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Era of 'Rassie the water boy' is over as World Rugby trial new law

By Liam Heagney
(Photo by Ashley Vlotman/Sportsfile via Getty Images)

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The era of the likes of Rassie Erasmus running onto the Test match pitch delivering water to his Springboks is over after World Rugby council adopted a new trial law – effective from July 1 – that will bring an end to unnecessary stoppages and on-field interventions.


The South African director of rugby generated much controversy when he acted as a water boy during his country’s Test series versus the Lions last year and again during some of their recent Autumn Nations Series matches. It brought into sharp focus the numbers of non-playing personnel entering the field of play and World Rugby have now acted in the hope that what they are doing will result in games having a better flow.  

In the section covering additional personnel, the law trial specifically states: “Water carriers cannot be a director of rugby or head coach.” This effectively puts an end to Erasmus coming onto the field of play as he so often did in 2021.   

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A World Rugby statement read: “The World Rugby council has approved a global trial limiting the opportunity for non-playing personnel to enter the field of play during a match. Operational for all competitions and stand-alone matches starting after July 1, 2022, the trial aims to improve the flow of matches by reducing unnecessary stoppages without compromising welfare.

“The trial follows an extensive review by the international federation of the current elite rugby environment, including research into player hydration needs, and increasing disruption to play caused by multiple water carriers entering the field of play every time there is a stoppage.


“The new trial for non-medical personnel sets out a revised protocol for when medics and water-carriers, can access the field of play, limiting the ability to interact with the match officials, and providing a sanctioning framework for any action that that either interferes with play or is against the values of the sport.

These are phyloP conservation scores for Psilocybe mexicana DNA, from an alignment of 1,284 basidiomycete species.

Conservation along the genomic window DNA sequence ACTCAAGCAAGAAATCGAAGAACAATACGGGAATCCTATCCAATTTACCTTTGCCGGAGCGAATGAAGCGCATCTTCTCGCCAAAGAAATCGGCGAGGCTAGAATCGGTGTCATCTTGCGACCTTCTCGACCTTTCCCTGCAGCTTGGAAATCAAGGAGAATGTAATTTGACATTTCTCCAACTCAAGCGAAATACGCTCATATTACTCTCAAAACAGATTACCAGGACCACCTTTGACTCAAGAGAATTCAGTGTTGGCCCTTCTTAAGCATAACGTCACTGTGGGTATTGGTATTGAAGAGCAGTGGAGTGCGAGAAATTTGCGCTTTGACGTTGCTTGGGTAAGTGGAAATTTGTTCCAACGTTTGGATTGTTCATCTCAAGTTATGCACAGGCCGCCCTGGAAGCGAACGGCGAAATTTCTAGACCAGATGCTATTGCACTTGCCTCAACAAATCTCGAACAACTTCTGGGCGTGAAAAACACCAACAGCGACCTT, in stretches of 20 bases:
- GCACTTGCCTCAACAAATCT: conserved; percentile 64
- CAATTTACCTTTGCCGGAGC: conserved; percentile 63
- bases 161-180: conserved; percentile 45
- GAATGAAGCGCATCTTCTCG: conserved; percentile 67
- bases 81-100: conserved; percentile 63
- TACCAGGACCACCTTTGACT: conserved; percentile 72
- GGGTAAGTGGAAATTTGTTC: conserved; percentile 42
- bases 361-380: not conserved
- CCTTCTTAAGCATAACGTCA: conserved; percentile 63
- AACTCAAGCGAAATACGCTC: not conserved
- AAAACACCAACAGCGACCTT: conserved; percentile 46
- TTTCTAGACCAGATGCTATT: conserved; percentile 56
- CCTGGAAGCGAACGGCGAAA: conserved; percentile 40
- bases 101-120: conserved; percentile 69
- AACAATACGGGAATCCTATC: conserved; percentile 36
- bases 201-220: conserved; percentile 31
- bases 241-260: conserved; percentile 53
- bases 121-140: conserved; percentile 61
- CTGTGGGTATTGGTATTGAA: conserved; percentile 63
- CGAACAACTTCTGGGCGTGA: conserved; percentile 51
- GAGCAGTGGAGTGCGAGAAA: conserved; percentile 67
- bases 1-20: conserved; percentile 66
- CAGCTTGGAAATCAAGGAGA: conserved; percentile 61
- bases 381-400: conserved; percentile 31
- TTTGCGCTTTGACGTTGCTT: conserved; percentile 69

“The aim of the trial is to improve the flow of the game, reduce the opportunity for potential interference, enhance the spectacle for fans and support match management by match officials. The trials have been devised in partnership with unions and key stakeholders, in particular International Rugby Players who are supporting the changes.

“For all competitions, including Rugby World Cup 2021 playing in 2022, Rugby World Cup 2023 or stand-alone matches that begin after July 1, 2022, the following adjustments to law 6 will apply:


  • Can only provide water to players who they are treating;
  • Cannot field or touch a ball when it is live in play (sanction: penalty kick).

Additional personnel

  • Teams are permitted up to two dedicated water carriers;
  • Water carriers cannot be a director of rugby or head coach;
  • In elite-level rugby, water carriers will only be able to enter the field of play twice per half at points agreed with the match officials – this can only be during a stoppage in play or after a try has been scored;
  • A person bringing on a kicking tee may carry one bottle for the kicker’s use only;
  • These water/tee carriers must remain in the technical zone at all times before entering the field of play as permitted. Any attempt to field or touch the ball while it is live in play, including the technical zone, will be sanctioned with a penalty kick;
  • No one should approach, address or aim comments at the match officials, save for medics in respect of the treatment of a player. Should this happen, the sanction will be a penalty kick.

Players on the field

  • May access water behind the dead ball line or from within their Technical Zone at any time.”

Mark Harrington, chief player welfare and rugby services officer at World Rugby, added: “Helping the game to flow better whilst not compromising on the welfare of players is a key aim of these trials. We are taking concrete action to improve the flow of rugby matches, this will be the first time teams on the field of play could be sanctioned by the actions of those not directly involved in the contest.

“We have received feedback from across the game that the number of people who aren’t players, interrupting the flow of the game was getting out of hand.  But we needed to tackle the issue without impacting the welfare of players and by providing them with everything needed to perform at the highest level. I’d like to thank all our partners and stakeholders who have helped us strike the right balance with this new trial.“


Christian Day from England’s Rugby Players Association said: “Players’ views are of the utmost importance and so it was vital to be able to contribute some of the viewpoints we were given around non-playing individuals entering the field of play and how this has evolved within the modern game.

“We feel that a common-sense position has been reached which should not have a negative impact on player welfare while hopefully reducing unnecessary stoppages and potential negative flashpoints during matches.”

  • The updates to the text of law 6 will be published in the coming weeks


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